Statistically, it seems to take about 3-ish seconds on average for trained people to react to an unplanned stimulus and draw from concealment and put a shot on target. For very skilled and experienced shooters, that can be cut down to maybe 1.5-ish seconds. Unless you get a CNS hit the 1.5 seconds difference between the very highly skilled and trained and the pretty well trained and practiced is still well within the time period that a dying-but-not-dead bad guy can still be operating. How much time and effort went into cutting that 3 down to 1.5 which might potentially have been better spent building other skills from "suck" to "OK" instead of expending the effort on The Law of Diminishing Returns building a "good" skill to "amazing?"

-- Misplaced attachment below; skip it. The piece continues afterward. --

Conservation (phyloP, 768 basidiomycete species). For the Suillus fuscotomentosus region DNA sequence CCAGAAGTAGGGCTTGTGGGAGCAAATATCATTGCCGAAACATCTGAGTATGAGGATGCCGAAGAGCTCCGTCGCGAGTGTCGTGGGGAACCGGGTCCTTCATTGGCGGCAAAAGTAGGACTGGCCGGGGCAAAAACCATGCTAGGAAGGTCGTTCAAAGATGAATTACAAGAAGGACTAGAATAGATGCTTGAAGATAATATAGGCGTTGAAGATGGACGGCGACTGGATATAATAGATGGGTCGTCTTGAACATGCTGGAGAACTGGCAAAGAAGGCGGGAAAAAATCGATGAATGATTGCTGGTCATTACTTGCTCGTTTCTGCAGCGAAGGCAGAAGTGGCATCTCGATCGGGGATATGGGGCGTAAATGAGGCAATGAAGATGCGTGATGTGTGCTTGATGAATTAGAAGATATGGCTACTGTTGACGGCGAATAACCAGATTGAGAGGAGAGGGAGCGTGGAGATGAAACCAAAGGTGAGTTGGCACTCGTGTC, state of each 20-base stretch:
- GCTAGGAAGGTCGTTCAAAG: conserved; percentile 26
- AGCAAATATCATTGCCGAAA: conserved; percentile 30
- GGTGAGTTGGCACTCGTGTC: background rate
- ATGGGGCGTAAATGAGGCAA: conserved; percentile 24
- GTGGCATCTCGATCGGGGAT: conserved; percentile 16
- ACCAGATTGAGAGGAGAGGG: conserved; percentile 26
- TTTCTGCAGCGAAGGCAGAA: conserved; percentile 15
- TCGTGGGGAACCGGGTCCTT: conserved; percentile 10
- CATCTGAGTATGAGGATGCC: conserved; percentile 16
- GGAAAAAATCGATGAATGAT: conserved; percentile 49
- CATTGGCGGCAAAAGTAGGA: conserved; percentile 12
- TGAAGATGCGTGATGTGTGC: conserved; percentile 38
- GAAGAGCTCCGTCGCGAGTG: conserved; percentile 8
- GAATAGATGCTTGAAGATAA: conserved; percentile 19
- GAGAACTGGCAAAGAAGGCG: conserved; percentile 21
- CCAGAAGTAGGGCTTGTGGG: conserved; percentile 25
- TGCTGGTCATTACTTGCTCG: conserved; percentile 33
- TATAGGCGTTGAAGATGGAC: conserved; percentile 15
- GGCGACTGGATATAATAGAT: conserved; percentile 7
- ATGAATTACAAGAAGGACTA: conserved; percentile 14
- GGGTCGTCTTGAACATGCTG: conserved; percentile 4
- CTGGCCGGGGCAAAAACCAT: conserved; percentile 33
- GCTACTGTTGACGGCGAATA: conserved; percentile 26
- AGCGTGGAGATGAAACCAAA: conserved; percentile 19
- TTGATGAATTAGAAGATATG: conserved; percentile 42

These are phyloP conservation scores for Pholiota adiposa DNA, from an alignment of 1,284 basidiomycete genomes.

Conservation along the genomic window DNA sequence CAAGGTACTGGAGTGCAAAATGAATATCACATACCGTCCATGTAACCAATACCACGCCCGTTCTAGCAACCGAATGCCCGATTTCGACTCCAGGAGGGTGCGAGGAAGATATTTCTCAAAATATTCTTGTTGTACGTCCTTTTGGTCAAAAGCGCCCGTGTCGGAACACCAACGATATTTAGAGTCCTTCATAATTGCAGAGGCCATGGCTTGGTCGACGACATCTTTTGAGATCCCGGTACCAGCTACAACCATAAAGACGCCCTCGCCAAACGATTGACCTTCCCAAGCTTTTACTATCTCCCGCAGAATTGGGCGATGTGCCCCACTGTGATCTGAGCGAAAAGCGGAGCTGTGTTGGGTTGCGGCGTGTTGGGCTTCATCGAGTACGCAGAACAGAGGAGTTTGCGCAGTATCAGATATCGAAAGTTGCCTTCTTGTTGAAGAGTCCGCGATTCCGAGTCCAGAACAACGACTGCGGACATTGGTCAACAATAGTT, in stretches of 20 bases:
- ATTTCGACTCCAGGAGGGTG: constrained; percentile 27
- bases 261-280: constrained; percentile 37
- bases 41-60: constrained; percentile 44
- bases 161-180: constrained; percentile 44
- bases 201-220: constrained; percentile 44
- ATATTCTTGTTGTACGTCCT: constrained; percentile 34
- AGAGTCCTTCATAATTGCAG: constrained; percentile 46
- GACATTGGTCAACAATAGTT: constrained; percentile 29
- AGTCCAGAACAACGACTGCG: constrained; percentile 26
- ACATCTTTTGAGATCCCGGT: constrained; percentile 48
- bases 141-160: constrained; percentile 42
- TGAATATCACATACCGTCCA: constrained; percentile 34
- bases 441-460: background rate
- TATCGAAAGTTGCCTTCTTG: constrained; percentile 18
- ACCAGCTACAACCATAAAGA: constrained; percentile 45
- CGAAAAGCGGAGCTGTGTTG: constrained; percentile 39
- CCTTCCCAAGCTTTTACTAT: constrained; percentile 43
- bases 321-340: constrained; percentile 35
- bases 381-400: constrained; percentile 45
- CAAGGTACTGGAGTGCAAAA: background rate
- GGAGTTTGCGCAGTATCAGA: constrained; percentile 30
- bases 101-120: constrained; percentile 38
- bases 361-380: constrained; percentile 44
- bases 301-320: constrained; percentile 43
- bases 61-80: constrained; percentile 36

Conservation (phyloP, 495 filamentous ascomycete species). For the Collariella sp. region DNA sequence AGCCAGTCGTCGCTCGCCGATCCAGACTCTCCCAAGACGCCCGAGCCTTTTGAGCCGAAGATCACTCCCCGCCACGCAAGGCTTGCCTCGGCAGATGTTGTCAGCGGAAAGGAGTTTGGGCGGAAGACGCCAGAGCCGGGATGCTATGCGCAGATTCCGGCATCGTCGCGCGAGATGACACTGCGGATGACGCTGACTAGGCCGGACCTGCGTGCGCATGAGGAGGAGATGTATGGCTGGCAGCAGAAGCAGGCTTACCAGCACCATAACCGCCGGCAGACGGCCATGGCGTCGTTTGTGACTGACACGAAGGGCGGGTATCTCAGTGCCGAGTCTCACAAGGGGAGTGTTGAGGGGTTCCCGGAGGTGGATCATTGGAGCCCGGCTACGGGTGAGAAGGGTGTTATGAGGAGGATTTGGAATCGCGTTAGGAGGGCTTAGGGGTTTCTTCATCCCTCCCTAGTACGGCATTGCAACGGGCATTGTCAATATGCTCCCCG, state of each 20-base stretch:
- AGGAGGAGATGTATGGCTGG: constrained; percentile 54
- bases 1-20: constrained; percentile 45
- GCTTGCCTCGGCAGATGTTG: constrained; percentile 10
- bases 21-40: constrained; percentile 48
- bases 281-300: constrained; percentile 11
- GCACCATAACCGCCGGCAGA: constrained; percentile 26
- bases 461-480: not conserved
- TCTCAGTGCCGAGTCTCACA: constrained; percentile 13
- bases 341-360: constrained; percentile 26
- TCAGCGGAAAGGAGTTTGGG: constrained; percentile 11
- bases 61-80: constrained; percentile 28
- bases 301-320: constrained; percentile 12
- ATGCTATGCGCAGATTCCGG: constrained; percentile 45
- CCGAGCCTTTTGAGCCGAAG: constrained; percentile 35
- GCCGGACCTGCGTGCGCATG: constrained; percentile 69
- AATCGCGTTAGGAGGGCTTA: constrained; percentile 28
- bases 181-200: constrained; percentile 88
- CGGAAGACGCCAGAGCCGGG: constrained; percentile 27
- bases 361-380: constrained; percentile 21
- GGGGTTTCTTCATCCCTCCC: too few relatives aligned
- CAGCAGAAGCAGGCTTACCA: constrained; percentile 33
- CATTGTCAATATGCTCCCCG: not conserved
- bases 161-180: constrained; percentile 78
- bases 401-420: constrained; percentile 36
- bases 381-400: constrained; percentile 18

According to research done by Active Response Training, if you don't move in a gunfight you have an 85% chance of being shot, and 51% chance of being shot in the torso while if you move and shoot you have a 47% chance of being hit, with 11% chance of taking a torso hit, but if you move to cover and return fire your chance of being shot drop to 26% with a 6% torso hit rate.

    So instead of spending time working on cutting your draw time down by a fraction of a second, practice moving (preferably to cover), drawing on the move, and returning accurate fire while on the move.

    A lot of studies and after action reviews indicate that even people trained to shoot two-handed will frequently draw and fire one-handed while under stress, so spend time doing one-handed shooting (while moving to cover).